Saturday Aug. 10 brought perfect weather, with a 7:00 AM temperature around 66 degrees, partly cloudy skies, and nearly calm winds. Birders began gathering along Highway 49 well before that – greeting other attendees and scanning the marsh for birds of interest. Altogether, we had nearly 60 people join us this year!
The bird spectacle around us was quite impressive, with lots of ducks, pelicans, egrets and other species present in good numbers. The only disappointment was the fairly low number of shorebirds that were present on the mudflats. The habitat seemed like it would be decent for sandpipers, but the water at this site had been low all summer, and perhaps too much algae was now present? Around 20 Least Sandpipers were spotted, and maybe half that number of Semipalmated Plovers. A larger plover was also observed, but there was uncertainty about whether it was an American Golden or Black-bellied Plover.
We gathered together for brief introductions and announcements, but the traffic along this highway was noisy and dangerous, so we decided to find a quieter place for birding. Since the Auto Tour (our normal destination) was still closed for repairs and re-paving, we thought we would visit the east end of the Old Marsh Road instead. The group re-convened in the big parking area on the east side of the marsh, giving folks a moment to use the bathrooms there, and also to arrange carpooling to our next destination.
From there we drove south to Point Road, and after parking cars the group began a hike out onto the east end Old Marsh Road – starting a little after 8:00 AM. The first section was lined with trees on both sides, and a variety of birds were heard and seen – including Eastern Wood-Pewee, Gray Catbird, Yellow Warbler, and Downy Woodpecker.
Group birds along Old Marsh Road. Photo taken by Tom Schultz.
Soon, the two-track trail entered the open marsh, and a muddy section to our left had several Solitary Sandpipers and Lesser Yellowlegs – providing good views. A female (or perhaps immature) Yellow-headed Blackbird was also present. Black-crowned Night-Herons (both adults and juveniles) were flying about, and families of American Coots were seen in several places – as well as both adult and juvenile Pied-billed Grebes.
Juvenile American Coots. Photo taken by Tom Schultz.
Juvenile Pied-billed Grebe. Photo taken by Tom Schultz.
From time to time, we were lucky enough to spot Least Bitterns that were taking short flights across the marsh, finally dropping down into the cattails. In most cases they would disappear into the vegetation, but a few people were able to spot one as it perched. A couple of American Bitterns were also spotted.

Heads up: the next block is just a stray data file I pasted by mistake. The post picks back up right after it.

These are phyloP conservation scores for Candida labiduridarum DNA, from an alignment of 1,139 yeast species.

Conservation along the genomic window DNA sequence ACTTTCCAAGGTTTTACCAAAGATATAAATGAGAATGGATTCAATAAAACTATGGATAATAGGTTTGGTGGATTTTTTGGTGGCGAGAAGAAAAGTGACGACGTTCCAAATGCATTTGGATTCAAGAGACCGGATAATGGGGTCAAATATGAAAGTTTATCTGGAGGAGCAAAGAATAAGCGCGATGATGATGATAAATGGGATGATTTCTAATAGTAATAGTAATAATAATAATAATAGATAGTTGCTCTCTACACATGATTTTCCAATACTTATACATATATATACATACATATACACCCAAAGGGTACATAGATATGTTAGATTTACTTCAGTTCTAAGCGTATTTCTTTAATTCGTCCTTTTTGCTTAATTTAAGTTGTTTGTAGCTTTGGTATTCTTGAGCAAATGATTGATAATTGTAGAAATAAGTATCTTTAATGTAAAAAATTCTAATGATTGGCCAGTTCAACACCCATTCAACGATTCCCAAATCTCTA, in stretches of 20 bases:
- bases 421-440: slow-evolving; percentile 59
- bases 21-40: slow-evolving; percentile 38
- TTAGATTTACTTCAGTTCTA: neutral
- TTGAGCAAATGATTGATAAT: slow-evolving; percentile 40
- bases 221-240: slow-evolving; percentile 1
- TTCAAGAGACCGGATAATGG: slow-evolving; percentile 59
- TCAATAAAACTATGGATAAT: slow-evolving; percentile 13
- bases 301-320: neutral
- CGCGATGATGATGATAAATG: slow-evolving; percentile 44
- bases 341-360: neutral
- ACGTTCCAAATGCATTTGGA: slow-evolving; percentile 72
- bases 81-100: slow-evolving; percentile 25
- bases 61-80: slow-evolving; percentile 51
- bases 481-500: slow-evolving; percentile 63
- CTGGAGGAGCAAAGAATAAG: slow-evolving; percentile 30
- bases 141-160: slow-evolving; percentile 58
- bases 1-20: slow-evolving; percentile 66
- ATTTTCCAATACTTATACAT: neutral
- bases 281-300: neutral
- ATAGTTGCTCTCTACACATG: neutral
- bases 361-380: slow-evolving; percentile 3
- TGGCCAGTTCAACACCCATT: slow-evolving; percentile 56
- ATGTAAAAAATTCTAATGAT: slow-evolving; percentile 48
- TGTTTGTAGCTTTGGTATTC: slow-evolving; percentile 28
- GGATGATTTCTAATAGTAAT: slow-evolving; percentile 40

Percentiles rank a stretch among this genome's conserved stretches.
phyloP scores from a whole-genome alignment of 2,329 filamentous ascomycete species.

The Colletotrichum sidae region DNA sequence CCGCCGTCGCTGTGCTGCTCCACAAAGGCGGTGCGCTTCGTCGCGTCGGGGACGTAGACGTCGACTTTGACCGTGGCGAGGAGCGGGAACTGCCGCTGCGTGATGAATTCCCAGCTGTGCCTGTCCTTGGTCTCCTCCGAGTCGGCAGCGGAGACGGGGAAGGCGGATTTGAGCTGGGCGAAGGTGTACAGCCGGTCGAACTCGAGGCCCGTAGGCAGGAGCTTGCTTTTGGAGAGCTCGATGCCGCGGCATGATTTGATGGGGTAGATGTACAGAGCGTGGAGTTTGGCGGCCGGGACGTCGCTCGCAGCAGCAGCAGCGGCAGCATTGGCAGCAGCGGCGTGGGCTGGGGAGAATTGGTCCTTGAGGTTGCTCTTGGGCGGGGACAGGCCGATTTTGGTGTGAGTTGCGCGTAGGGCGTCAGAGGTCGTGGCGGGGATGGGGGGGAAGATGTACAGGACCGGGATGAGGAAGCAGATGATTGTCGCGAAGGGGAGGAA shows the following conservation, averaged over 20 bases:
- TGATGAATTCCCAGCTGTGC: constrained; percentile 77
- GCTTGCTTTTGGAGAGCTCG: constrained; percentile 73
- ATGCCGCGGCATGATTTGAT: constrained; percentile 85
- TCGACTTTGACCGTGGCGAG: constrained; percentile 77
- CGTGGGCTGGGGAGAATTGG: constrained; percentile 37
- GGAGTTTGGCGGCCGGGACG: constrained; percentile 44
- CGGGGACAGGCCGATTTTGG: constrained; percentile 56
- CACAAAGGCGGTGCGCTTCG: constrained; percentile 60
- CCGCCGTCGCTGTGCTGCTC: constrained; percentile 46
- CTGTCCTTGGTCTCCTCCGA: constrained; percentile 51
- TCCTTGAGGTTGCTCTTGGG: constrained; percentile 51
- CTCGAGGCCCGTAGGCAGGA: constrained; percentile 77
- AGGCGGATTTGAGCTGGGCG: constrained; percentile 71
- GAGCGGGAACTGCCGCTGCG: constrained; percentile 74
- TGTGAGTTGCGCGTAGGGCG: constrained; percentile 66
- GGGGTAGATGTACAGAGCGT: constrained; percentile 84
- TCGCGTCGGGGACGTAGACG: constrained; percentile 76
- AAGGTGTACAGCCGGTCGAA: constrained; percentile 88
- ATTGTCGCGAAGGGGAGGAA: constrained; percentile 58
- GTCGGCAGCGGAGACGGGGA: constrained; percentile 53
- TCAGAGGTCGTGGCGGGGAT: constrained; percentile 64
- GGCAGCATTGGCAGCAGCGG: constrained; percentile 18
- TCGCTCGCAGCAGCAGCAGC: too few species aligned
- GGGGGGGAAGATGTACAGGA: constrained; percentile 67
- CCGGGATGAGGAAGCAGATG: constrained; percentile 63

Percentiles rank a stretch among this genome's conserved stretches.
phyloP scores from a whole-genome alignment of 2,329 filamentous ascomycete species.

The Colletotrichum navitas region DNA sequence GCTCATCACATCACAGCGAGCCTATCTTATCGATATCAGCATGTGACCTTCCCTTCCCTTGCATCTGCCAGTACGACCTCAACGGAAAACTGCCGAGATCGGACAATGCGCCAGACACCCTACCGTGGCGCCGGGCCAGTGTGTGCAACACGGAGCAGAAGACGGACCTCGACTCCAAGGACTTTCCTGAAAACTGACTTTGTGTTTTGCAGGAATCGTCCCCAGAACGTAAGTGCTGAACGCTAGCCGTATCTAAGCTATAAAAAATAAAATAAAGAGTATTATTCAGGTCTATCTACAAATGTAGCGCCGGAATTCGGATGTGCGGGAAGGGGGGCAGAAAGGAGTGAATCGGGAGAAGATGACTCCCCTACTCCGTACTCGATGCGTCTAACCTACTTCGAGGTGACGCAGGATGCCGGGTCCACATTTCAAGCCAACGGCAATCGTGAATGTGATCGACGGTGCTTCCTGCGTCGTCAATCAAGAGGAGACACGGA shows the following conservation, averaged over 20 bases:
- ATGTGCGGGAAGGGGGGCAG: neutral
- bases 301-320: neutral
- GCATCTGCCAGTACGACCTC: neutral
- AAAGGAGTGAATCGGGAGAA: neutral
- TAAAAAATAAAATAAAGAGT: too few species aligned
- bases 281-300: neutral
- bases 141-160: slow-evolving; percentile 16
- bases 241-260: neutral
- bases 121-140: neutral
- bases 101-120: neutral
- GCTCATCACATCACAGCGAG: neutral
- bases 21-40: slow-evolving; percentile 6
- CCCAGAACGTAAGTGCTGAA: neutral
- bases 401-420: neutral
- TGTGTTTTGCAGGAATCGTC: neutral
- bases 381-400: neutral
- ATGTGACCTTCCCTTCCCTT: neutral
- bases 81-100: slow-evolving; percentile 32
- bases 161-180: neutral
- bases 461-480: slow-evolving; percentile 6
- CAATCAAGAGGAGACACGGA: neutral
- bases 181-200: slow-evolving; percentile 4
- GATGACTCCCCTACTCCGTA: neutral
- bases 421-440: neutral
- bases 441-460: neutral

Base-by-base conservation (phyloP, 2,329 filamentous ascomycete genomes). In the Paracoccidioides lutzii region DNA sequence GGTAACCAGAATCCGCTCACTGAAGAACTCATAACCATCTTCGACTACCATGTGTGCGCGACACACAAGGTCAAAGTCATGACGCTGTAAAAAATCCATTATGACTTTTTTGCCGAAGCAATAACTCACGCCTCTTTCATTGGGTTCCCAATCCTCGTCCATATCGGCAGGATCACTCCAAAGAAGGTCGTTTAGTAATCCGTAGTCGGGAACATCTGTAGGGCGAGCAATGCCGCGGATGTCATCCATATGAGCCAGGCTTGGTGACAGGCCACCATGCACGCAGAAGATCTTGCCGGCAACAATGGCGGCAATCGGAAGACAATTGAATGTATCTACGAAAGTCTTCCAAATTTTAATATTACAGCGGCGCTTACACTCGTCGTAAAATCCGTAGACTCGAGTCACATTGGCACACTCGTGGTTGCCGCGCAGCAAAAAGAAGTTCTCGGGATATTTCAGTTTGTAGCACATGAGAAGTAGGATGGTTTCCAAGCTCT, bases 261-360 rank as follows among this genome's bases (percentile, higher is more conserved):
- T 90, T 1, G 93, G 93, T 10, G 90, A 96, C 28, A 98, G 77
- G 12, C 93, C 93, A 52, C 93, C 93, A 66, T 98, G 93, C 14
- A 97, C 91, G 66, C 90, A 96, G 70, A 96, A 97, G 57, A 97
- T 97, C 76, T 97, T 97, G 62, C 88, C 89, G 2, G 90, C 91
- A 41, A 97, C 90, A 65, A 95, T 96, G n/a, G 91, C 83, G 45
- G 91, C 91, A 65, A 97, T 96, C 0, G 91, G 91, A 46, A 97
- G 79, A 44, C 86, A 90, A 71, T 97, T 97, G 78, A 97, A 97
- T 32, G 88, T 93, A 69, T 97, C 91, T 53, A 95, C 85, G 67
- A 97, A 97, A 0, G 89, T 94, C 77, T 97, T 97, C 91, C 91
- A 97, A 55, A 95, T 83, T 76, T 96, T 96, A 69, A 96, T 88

Rails would periodically call from the nearby cattails, including both Virginia and Sora. On a couple of occasions some of us thought we may have heard King Rails “kekking” out in the marsh, but the calls were brief and intermittent, so we couldn’t be certain. A couple of Virginia Rail families were spotted among the cattails, with several black “fuzzball” babies scampering about.
At least two families of Common Gallinules were observed along our hike, with their young birds also looking like black fuzzballs, but with bright red beaks. Great Egrets and Great Blue Herons were also present in various places – either flying or standing sedately – along with a single Green Heron.
Family of Common Gallinules. Photo taken by Tom Schultz.
Scanning further in the distance brought views of American White Pelicans, Double-crested Cormorants and a couple of young Northern Harriers with their bright orangey-brown chests. We also heard the loud trumpeting calls of Trumpeter Swans, and a group of three flew right past us!
Trumpeter Swans flying overhead. Photo taken by Tom Schultz.
Quite a few Black Terns were flying about during our hike, including molting adults and young birds. In addition to the shorebirds mentioned earlier, other species observed along the way included Killdeer, Semipalmated Plover, Least, Semipalmated, Pectoral and Spotted Sandpipers, as well as a few Greater Yellowlegs and Wilson’s Snipe.
After a while, the day started to get warm under the open sun, so we slowly made our way back to the parked cars -- arriving around 11:20 AM. The group then headed over to Highway Z to observe two immature Whooping Cranes that were feeding down in a field. This was certainly a highlight for many attendees!
Two young Whooping Cranes. Photo taken by Tom Schultz.
From there we headed back to the parking lot to unload any carpooling riders, and then our group made a brief stop back along Hwy. 49 to re-check the shorebird ponds to see if any new birds had shown up, but unfortunately the mudflat was still pretty devoid of sandpipers. That wrapped up our morning field trip, and any remaining attendees departed for home. We’ll look forward to next year, when the Horicon auto tour should once again be open!
Thanks to everyone who attended, and to Jeff Baughman for co-leading this event.
-Tom Schultz, WSO Field Trips Co-Chair-